That's because Maasai men are the hunters of their group, so the elephants sense women and children pose no threats to them.
But Discovery reports although the elephants reacted cautiously, they did not outright run away because they were able to understand the Maasai men talking meant they were likely not hunting and therefore not a direct threat.
But it doesn't stop there. The researchers then digitally altered the voices of the recordings to make the pitches sound like the opposite gender. The elephants weren't fooled — they still sensed the actual genders of the voices regardless of the way they sounded to the human ear.
Regarding the phenomenon, one of the study's lead researchers tells BBC, "That suggests they're using completely different cues in order to attribute gender."
Whatever those cues, they could provide a lot of insight on how to protect wild elephants. According to The World Wildlife Fund, African elephants are currently classified as vulnerable to extinction because of illegal poaching practices.
Published: Tue, 11 Mar 2014 12:04:29 -0700
Wildlife officials said they will consider a plan to move millions of hatchery-raised salmon by tanker trucks to the ocean if the Sacramento River and its tributaries prove inhospitable due to the drought.
Officials fear the rivers could become too shallow and warm, affecting food supply and making salmon easier to catch by predators, the Sacramento Bee reported.
State and federal officials said Monday they were watching conditions and would be ready to implement the plan next month, barring heavy rains.
Salmon are usually released in April and May from the Coleman National Fish Hatchery on Battle Creek, a tributary of the river.
The hatchery is the largest in the state, producing about 12 million fall-run Chinook salmon.
Such fish are key to West Coast salmon populations, producing most of the wild-caught salmon found in California markets and restaurants. The fish are also key to California's robust salmon sport fishing industry.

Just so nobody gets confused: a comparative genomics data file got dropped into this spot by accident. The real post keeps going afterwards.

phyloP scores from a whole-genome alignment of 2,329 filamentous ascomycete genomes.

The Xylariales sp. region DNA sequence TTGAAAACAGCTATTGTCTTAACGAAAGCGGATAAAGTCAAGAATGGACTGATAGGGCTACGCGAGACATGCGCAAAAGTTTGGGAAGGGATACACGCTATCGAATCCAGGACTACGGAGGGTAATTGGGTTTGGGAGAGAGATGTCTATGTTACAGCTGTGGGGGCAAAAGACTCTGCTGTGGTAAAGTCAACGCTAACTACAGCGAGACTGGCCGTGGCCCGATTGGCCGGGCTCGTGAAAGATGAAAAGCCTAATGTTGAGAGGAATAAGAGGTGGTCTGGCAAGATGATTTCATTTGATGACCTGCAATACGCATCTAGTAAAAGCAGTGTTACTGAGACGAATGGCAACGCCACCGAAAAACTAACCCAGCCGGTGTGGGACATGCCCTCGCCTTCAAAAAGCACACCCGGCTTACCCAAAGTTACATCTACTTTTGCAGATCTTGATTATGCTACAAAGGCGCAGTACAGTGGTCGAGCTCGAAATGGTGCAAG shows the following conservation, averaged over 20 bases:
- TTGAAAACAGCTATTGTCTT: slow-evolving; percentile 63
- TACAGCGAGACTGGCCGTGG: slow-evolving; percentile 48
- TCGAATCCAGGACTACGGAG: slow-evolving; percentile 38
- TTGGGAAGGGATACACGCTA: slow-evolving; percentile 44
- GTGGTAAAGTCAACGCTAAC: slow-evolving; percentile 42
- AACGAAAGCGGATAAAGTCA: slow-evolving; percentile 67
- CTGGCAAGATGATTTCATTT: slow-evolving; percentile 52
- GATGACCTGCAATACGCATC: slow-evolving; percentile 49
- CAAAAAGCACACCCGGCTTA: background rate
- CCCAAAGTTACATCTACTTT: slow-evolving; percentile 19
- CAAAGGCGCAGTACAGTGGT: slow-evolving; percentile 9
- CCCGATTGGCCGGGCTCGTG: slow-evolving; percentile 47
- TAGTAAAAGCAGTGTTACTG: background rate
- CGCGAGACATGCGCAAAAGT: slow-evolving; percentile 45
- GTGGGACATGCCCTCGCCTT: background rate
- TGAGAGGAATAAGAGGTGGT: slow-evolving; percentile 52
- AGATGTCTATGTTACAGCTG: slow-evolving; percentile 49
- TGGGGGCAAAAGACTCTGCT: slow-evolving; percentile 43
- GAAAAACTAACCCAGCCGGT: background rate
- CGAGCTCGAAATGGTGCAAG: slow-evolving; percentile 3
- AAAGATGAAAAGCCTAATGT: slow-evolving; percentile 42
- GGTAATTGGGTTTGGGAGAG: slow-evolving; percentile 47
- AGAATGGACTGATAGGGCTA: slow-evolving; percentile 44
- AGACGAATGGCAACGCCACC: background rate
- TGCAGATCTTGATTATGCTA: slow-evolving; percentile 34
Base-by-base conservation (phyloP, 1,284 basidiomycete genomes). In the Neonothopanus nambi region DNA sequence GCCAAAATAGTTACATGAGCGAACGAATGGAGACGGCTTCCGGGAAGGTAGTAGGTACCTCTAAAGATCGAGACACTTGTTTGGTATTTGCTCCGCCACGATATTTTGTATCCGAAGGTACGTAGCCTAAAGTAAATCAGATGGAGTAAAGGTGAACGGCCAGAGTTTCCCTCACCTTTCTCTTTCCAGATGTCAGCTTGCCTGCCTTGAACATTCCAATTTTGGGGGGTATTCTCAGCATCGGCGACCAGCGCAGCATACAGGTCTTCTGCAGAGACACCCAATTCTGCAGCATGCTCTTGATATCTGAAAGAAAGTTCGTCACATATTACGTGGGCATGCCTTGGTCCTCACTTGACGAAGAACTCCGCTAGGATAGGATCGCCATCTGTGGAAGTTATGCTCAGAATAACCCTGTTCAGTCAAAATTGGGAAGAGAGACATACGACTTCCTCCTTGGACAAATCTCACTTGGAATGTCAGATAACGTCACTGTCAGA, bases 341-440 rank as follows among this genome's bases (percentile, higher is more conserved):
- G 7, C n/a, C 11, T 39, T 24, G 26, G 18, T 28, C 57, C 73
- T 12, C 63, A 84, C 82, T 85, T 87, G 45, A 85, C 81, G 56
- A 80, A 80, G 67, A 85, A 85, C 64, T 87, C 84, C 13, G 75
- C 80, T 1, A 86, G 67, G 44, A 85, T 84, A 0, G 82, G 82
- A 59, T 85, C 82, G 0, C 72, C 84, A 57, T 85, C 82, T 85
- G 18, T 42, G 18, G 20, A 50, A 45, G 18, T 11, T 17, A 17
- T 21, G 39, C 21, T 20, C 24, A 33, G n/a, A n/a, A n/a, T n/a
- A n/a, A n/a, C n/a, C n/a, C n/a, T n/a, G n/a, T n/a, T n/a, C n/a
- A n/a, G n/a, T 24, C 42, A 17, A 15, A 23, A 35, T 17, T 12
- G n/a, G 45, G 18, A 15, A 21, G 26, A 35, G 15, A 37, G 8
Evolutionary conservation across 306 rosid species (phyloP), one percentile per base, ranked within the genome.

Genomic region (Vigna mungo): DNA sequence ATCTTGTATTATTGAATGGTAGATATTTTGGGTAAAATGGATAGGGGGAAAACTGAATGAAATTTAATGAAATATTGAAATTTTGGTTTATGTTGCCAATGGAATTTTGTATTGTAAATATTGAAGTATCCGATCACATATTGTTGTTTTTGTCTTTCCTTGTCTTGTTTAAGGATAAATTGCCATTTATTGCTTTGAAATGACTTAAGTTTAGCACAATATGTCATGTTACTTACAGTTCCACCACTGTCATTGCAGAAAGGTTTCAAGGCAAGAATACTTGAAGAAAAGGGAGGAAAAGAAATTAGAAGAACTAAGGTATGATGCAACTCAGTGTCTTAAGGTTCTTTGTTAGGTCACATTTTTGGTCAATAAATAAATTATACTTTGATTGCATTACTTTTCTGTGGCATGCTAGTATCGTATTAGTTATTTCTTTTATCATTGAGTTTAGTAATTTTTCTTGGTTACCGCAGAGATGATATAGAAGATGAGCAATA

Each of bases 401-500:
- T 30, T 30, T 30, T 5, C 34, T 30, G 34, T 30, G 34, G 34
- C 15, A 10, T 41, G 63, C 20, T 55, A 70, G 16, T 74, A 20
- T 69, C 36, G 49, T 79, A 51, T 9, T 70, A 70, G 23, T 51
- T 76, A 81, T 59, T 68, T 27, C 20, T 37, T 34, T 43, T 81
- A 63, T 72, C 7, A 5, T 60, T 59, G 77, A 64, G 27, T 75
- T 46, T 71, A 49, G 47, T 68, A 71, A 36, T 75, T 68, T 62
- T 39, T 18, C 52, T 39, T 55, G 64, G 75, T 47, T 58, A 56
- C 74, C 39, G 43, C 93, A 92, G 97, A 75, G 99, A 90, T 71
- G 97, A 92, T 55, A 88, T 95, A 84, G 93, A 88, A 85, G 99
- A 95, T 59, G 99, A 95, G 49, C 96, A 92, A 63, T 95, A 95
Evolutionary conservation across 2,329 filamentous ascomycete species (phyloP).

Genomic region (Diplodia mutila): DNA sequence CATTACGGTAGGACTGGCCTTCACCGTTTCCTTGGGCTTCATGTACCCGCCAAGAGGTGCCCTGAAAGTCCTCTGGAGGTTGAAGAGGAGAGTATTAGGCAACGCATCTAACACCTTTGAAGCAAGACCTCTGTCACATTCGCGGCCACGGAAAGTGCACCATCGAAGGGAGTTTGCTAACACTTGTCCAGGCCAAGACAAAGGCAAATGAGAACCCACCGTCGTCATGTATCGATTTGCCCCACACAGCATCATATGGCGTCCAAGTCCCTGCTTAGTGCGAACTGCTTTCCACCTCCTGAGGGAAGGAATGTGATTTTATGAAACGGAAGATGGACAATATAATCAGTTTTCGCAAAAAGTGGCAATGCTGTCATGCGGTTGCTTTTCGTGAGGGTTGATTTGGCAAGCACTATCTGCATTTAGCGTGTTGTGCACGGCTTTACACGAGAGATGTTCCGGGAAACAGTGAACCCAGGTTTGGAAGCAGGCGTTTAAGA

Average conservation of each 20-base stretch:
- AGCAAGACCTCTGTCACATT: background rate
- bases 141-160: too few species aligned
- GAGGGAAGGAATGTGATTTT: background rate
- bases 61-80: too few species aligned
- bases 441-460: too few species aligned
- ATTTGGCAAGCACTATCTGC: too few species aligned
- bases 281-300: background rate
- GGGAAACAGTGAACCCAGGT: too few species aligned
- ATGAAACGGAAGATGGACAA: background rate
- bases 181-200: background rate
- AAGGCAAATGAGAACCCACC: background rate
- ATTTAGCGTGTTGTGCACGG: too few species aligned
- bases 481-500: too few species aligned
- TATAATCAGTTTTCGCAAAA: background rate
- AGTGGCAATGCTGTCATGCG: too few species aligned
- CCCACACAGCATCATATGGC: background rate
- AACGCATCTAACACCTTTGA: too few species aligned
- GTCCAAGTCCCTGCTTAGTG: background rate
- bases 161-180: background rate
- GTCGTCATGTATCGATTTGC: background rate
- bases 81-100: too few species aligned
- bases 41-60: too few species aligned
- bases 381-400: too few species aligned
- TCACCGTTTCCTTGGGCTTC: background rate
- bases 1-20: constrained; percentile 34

"What this means is we'll likely have a much better salmon fishing season in 2016, when these fish reach adulthood, than we would have otherwise gotten," John McManus, executive director of the Golden Gate Salmon Association, told the Bee.
Unless the state sees lots of rain in March, wildlife officials worry the rivers will slow to a trickle in April and May when young salmon migrate to the sea.
The problem is heightened by water diversions from the Sacramento-San Joaquin Delta to farms and cities.
The California Department of Fish and Wildlife is also putting together similar trucking plans for the Feather, American and Mokelumne rivers, which also produce millions of young salmon annually.
Some concerns over trucking the fish have been raised after evidence that the transported fish sometimes swim into the wrong river when they return to spawn as adults, harming the unique genetic traits of the species.
A long-term study is underway to help scientists determine the least disruptive way to transport the salmon.
The trucking plan would be a one-time program meant to protect the fish during the drought. It's similar to one used during the drought of 1991-92.
The state would scrap the plan if heavy rains hit the region.
"We don't want to truck them down if conditions aren't going to be as bad as we think they're going to be," said Bob Clarke, fisheries program supervisor at the U.S. Fish and Wildlife Service.
Published: Tue, 11 Mar 2014 11:39:32 -0700
A study on drug trends from the year 2000 to 2010 found dramatic shifts in the consumption of illicit drugs.
The study by the RAND Corporation found cocaine use fell by half from 2006 to 2010, while marijuana use increased by 30 percent over the same period. (Via Flickr / Torben Bjørn Hansen)
The same study found the U.S. spent an estimated $109 billion on cocaine, heroin, marijuana and methamphetamine consumption in 2010. That's more than was spent at either furniture or electronics and appliance stores.
HealthDay notes while the yearly amount spent on drugs stayed pretty consistent over the decade-long study, "spending patterns for certain drugs shifted. Much more was spent on cocaine than on marijuana in 2000, but that had reversed by 2010."
While those are some pretty staggering numbers, Businessweek notes there is a "great deal of uncertainty" in the study, and the figures could be off by huge amounts.
It points out while the best estimate for spending on cocaine in 2010 is $28 billion, the possible range is anywhere from $18 billion to $44 billion.
"No one's scanning a bar code when they hand over a bag of coke, and criminal enterprises don't fill out economic data surveys."
â€‹Still, the study's lead author said in a press release the research is "critical for evaluating policies, making decisions about treatment funding and understanding the drug revenues going to criminal organizations."
â€‹That press release acknowledges the study doesn't take into account the recent reported spike in heroin use or the effect of the legalization of marijuana in Colorado and Washington. The full report was published on the White House Office of National Drug Control Policy website.
Published: Tue, 11 Mar 2014 11:34:09 -0700